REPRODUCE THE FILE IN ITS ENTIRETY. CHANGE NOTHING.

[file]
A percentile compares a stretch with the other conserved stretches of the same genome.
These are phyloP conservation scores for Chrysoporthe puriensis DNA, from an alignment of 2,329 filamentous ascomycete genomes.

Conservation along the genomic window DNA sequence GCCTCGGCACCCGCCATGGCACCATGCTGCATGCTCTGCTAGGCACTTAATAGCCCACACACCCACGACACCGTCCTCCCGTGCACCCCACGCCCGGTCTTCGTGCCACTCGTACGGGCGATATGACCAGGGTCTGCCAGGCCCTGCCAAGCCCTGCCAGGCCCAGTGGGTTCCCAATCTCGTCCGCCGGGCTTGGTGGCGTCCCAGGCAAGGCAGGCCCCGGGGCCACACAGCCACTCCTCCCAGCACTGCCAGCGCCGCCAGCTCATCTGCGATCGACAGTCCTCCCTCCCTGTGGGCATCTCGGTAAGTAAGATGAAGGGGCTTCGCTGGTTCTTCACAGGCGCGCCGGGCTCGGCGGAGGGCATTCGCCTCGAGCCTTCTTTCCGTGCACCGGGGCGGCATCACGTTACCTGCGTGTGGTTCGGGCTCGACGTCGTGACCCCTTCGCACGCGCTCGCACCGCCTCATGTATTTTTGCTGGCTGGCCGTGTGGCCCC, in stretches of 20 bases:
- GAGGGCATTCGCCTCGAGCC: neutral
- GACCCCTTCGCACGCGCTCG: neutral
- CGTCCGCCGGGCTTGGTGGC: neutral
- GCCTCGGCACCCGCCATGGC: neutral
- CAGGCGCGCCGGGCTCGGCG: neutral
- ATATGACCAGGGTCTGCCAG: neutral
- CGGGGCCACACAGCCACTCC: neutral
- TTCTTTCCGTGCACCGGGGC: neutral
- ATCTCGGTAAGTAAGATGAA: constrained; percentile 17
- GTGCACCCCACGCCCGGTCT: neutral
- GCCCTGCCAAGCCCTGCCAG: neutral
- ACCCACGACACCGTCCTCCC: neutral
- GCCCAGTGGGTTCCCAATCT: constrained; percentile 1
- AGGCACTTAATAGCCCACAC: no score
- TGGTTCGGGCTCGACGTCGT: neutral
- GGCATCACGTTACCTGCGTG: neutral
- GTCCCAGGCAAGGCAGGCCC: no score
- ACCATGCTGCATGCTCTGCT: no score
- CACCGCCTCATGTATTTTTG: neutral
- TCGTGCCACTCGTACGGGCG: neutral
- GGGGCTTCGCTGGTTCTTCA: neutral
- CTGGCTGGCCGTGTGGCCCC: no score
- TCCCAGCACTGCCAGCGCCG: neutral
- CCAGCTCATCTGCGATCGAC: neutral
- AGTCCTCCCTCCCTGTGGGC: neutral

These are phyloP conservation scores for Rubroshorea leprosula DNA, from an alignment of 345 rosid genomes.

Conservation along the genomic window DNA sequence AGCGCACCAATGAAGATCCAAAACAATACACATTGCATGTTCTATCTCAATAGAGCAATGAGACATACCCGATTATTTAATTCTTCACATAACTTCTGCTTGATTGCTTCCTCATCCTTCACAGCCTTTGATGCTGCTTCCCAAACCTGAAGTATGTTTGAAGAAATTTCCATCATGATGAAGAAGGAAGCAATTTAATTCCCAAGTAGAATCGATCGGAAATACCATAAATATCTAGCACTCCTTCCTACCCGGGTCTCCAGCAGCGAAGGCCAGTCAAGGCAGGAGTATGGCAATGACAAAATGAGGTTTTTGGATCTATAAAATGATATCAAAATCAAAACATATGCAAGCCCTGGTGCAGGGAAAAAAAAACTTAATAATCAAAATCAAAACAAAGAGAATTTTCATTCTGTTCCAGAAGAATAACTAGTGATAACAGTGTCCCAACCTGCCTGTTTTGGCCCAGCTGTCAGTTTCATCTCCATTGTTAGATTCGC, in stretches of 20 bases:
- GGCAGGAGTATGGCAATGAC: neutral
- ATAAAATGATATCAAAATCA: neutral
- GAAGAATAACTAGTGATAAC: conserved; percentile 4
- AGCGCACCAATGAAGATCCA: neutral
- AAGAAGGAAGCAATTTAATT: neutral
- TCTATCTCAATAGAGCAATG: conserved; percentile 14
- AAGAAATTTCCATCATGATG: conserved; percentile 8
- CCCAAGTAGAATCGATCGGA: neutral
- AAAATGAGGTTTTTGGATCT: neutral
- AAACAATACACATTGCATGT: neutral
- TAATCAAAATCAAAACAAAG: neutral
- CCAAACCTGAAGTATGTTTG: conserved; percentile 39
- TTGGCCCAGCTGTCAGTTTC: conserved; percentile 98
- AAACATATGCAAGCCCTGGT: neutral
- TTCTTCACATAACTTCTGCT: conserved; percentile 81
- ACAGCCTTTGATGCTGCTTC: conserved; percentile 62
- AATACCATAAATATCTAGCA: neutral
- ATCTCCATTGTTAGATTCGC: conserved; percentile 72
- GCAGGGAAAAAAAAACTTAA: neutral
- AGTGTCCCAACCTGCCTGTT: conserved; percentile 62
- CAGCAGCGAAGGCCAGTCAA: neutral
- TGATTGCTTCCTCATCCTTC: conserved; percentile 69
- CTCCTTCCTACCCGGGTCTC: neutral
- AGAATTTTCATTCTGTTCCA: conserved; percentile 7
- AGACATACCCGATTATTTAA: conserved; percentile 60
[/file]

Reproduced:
A percentile compares a stretch with the other conserved stretches of the same genome.
These are phyloP conservation scores for Chrysoporthe puriensis DNA, from an alignment of 2,329 filamentous ascomycete genomes.

Conservation along the genomic window DNA sequence GCCTCGGCACCCGCCATGGCACCATGCTGCATGCTCTGCTAGGCACTTAATAGCCCACACACCCACGACACCGTCCTCCCGTGCACCCCACGCCCGGTCTTCGTGCCACTCGTACGGGCGATATGACCAGGGTCTGCCAGGCCCTGCCAAGCCCTGCCAGGCCCAGTGGGTTCCCAATCTCGTCCGCCGGGCTTGGTGGCGTCCCAGGCAAGGCAGGCCCCGGGGCCACACAGCCACTCCTCCCAGCACTGCCAGCGCCGCCAGCTCATCTGCGATCGACAGTCCTCCCTCCCTGTGGGCATCTCGGTAAGTAAGATGAAGGGGCTTCGCTGGTTCTTCACAGGCGCGCCGGGCTCGGCGGAGGGCATTCGCCTCGAGCCTTCTTTCCGTGCACCGGGGCGGCATCACGTTACCTGCGTGTGGTTCGGGCTCGACGTCGTGACCCCTTCGCACGCGCTCGCACCGCCTCATGTATTTTTGCTGGCTGGCCGTGTGGCCCC, in stretches of 20 bases:
- GAGGGCATTCGCCTCGAGCC: neutral
- GACCCCTTCGCACGCGCTCG: neutral
- CGTCCGCCGGGCTTGGTGGC: neutral
- GCCTCGGCACCCGCCATGGC: neutral
- CAGGCGCGCCGGGCTCGGCG: neutral
- ATATGACCAGGGTCTGCCAG: neutral
- CGGGGCCACACAGCCACTCC: neutral
- TTCTTTCCGTGCACCGGGGC: neutral
- ATCTCGGTAAGTAAGATGAA: constrained; percentile 17
- GTGCACCCCACGCCCGGTCT: neutral
- GCCCTGCCAAGCCCTGCCAG: neutral
- ACCCACGACACCGTCCTCCC: neutral
- GCCCAGTGGGTTCCCAATCT: constrained; percentile 1
- AGGCACTTAATAGCCCACAC: no score
- TGGTTCGGGCTCGACGTCGT: neutral
- GGCATCACGTTACCTGCGTG: neutral
- GTCCCAGGCAAGGCAGGCCC: no score
- ACCATGCTGCATGCTCTGCT: no score
- CACCGCCTCATGTATTTTTG: neutral
- TCGTGCCACTCGTACGGGCG: neutral
- GGGGCTTCGCTGGTTCTTCA: neutral
- CTGGCTGGCCGTGTGGCCCC: no score
- TCCCAGCACTGCCAGCGCCG: neutral
- CCAGCTCATCTGCGATCGAC: neutral
- AGTCCTCCCTCCCTGTGGGC: neutral

These are phyloP conservation scores for Rubroshorea leprosula DNA, from an alignment of 345 rosid genomes.

Conservation along the genomic window DNA sequence AGCGCACCAATGAAGATCCAAAACAATACACATTGCATGTTCTATCTCAATAGAGCAATGAGACATACCCGATTATTTAATTCTTCACATAACTTCTGCTTGATTGCTTCCTCATCCTTCACAGCCTTTGATGCTGCTTCCCAAACCTGAAGTATGTTTGAAGAAATTTCCATCATGATGAAGAAGGAAGCAATTTAATTCCCAAGTAGAATCGATCGGAAATACCATAAATATCTAGCACTCCTTCCTACCCGGGTCTCCAGCAGCGAAGGCCAGTCAAGGCAGGAGTATGGCAATGACAAAATGAGGTTTTTGGATCTATAAAATGATATCAAAATCAAAACATATGCAAGCCCTGGTGCAGGGAAAAAAAAACTTAATAATCAAAATCAAAACAAAGAGAATTTTCATTCTGTTCCAGAAGAATAACTAGTGATAACAGTGTCCCAACCTGCCTGTTTTGGCCCAGCTGTCAGTTTCATCTCCATTGTTAGATTCGC, in stretches of 20 bases:
- GGCAGGAGTATGGCAATGAC: neutral
- ATAAAATGATATCAAAATCA: neutral
- GAAGAATAACTAGTGATAAC: conserved; percentile 4
- AGCGCACCAATGAAGATCCA: neutral
- AAGAAGGAAGCAATTTAATT: neutral
- TCTATCTCAATAGAGCAATG: conserved; percentile 14
- AAGAAATTTCCATCATGATG: conserved; percentile 8
- CCCAAGTAGAATCGATCGGA: neutral
- AAAATGAGGTTTTTGGATCT: neutral
- AAACAATACACATTGCATGT: neutral
- TAATCAAAATCAAAACAAAG: neutral
- CCAAACCTGAAGTATGTTTG: conserved; percentile 39
- TTGGCCCAGCTGTCAGTTTC: conserved; percentile 98
- AAACATATGCAAGCCCTGGT: neutral
- TTCTTCACATAACTTCTGCT: conserved; percentile 81
- ACAGCCTTTGATGCTGCTTC: conserved; percentile 62
- AATACCATAAATATCTAGCA: neutral
- ATCTCCATTGTTAGATTCGC: conserved; percentile 72
- GCAGGGAAAAAAAAACTTAA: neutral
- AGTGTCCCAACCTGCCTGTT: conserved; percentile 62
- CAGCAGCGAAGGCCAGTCAA: neutral
- TGATTGCTTCCTCATCCTTC: conserved; percentile 69
- CTCCTTCCTACCCGGGTCTC: neutral
- AGAATTTTCATTCTGTTCCA: conserved; percentile 7
- AGACATACCCGATTATTTAA: conserved; percentile 60